Keynes, the National Industrial Recovery Act and the Demise of Nascent Real Business Cycle Analysis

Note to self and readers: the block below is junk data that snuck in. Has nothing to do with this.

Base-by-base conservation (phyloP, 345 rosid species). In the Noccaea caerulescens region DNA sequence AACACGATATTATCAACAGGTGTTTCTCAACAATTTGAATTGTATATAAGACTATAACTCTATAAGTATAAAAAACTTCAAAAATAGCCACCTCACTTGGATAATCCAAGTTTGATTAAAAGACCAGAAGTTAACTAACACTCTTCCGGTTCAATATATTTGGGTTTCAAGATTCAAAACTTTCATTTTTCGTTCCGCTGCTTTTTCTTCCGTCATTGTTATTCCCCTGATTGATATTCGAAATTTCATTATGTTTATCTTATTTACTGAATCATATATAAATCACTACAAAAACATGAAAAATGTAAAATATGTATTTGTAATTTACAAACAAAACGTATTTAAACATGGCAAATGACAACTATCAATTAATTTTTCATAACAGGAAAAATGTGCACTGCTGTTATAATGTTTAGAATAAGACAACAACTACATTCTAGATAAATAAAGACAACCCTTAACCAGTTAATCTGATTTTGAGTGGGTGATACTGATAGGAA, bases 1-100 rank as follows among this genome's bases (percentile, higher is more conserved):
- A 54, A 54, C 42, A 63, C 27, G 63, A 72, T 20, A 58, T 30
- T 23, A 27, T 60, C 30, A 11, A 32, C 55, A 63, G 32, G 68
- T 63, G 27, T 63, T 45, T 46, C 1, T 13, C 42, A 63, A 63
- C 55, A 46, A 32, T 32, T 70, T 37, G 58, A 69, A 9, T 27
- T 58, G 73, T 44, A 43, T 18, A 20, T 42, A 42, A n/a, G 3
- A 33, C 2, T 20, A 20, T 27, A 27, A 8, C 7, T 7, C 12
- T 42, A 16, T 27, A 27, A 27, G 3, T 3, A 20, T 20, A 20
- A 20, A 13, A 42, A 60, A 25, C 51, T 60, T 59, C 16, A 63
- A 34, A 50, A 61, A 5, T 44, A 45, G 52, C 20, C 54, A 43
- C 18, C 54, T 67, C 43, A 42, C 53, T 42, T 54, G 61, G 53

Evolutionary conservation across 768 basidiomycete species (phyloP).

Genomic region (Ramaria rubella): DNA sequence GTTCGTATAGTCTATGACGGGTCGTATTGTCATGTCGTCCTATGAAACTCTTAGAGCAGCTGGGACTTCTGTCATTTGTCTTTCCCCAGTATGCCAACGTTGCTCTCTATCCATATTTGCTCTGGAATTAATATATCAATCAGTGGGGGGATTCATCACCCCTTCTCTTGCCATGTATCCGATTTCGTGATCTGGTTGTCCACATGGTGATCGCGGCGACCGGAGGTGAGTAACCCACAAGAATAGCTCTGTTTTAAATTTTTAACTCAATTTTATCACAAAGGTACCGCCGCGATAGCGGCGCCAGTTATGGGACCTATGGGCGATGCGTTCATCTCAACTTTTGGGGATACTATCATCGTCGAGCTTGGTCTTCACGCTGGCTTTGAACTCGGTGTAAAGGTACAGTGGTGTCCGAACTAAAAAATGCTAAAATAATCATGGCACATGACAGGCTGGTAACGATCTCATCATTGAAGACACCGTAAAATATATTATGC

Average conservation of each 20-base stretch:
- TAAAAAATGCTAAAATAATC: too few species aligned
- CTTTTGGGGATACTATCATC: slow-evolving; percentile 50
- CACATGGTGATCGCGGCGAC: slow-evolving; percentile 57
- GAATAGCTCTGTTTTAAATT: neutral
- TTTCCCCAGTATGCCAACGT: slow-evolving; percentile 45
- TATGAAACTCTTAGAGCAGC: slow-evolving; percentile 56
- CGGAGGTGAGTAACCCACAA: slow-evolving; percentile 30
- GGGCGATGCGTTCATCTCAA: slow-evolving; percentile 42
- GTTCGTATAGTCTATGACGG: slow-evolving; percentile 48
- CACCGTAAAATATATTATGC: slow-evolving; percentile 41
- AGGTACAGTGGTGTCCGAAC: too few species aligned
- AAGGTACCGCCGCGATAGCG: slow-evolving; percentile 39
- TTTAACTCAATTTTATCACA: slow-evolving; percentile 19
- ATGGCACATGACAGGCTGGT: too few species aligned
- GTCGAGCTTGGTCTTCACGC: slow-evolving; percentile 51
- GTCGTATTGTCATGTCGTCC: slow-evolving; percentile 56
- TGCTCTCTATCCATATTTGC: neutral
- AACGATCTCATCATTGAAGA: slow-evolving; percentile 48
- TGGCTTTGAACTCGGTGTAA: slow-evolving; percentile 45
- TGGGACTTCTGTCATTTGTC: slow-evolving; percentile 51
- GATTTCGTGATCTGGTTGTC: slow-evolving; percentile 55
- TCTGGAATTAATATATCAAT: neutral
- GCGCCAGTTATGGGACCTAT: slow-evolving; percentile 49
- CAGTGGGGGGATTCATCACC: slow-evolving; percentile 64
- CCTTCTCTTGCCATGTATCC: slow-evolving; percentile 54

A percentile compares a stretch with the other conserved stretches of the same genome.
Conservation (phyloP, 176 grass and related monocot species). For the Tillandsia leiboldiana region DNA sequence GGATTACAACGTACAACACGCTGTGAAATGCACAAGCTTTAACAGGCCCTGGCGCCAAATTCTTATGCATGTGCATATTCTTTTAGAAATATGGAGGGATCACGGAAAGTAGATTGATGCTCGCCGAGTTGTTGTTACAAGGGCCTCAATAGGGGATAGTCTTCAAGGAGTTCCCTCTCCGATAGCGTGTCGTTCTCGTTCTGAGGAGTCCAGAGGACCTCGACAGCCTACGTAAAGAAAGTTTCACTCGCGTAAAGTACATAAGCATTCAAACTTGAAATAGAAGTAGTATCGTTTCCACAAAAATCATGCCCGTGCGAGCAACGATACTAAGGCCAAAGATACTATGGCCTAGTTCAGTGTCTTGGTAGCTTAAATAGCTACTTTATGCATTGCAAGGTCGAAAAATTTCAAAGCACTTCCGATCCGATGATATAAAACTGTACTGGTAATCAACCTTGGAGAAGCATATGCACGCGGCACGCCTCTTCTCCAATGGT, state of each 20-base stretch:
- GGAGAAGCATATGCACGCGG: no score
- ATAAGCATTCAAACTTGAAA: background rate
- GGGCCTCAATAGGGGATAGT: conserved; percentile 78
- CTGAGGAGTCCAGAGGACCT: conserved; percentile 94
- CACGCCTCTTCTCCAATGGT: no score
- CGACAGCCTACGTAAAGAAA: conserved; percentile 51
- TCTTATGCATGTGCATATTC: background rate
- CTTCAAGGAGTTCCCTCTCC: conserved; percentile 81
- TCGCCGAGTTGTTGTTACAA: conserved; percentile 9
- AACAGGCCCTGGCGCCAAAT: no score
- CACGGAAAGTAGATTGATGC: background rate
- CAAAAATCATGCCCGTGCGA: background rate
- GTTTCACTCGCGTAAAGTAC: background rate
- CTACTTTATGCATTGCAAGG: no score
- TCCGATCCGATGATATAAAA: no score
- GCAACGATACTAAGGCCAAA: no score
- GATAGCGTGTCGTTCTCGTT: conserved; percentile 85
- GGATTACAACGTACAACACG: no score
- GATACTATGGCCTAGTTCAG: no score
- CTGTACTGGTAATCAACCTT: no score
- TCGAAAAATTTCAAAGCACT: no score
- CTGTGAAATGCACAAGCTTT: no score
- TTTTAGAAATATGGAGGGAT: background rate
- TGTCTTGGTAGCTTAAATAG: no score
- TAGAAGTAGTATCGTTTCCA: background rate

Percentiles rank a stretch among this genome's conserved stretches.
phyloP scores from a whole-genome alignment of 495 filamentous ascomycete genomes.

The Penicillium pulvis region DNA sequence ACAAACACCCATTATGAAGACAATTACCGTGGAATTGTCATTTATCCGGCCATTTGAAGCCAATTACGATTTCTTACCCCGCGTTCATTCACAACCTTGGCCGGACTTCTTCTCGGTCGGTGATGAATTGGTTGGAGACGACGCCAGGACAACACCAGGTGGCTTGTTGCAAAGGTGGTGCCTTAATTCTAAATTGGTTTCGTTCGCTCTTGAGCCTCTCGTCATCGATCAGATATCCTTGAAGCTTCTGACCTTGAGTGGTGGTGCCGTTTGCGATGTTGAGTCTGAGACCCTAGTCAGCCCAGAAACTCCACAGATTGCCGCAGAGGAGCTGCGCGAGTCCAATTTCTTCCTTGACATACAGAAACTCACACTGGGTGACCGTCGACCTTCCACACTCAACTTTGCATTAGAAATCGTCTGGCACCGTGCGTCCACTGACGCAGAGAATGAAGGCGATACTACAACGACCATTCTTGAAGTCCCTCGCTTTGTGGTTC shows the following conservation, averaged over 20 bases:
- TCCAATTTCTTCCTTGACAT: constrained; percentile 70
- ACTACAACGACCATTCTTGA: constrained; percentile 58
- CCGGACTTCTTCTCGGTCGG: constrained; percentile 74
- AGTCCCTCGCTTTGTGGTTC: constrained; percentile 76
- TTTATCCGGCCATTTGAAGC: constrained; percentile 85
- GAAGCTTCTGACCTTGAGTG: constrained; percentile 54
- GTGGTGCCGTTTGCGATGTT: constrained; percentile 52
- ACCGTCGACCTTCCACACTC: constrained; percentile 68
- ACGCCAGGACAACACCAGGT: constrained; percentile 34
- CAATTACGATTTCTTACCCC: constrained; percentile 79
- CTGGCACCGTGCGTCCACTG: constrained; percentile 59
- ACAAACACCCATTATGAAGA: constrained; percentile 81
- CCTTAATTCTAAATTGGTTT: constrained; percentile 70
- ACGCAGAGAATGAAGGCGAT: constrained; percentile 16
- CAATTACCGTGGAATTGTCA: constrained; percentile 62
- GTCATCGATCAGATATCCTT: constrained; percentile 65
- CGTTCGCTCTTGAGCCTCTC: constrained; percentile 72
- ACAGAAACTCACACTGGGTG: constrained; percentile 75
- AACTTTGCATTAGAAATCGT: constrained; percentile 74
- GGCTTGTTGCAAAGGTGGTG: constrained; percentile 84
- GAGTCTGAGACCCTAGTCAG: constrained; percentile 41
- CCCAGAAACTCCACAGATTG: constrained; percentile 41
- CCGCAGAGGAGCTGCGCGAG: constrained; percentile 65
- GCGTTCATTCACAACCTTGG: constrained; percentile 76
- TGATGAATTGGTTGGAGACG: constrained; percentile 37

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The National Industrial Recovery Act (NIRA) of 1933 called for a radical reorganization of U.S. industry, substantial wage increases, workers’ right to bargain collectively as well as unprecedented government works projects. In a letter to President Roosevelt, British economist John Maynard Keynes denounced the NIRA on a number of grounds, not the least of which was the fact that, in his view, it would hinder economic recovery. This paper offers an alternative interpretation of this crucial episode in New Deal history. More specifically, it will be argued that despite his openmindedness, Keynes failed to understand, let alone appreciate, both the underlying structural issues in the U.S and the underlying logic behind the NIRA as an instrument of economic recovery. This owed, in part if not in whole, to what appears to be his inability to appreciate and/or understand structural/technological issues and their role in economic downturns, including Great Britain’s post-WWI depression.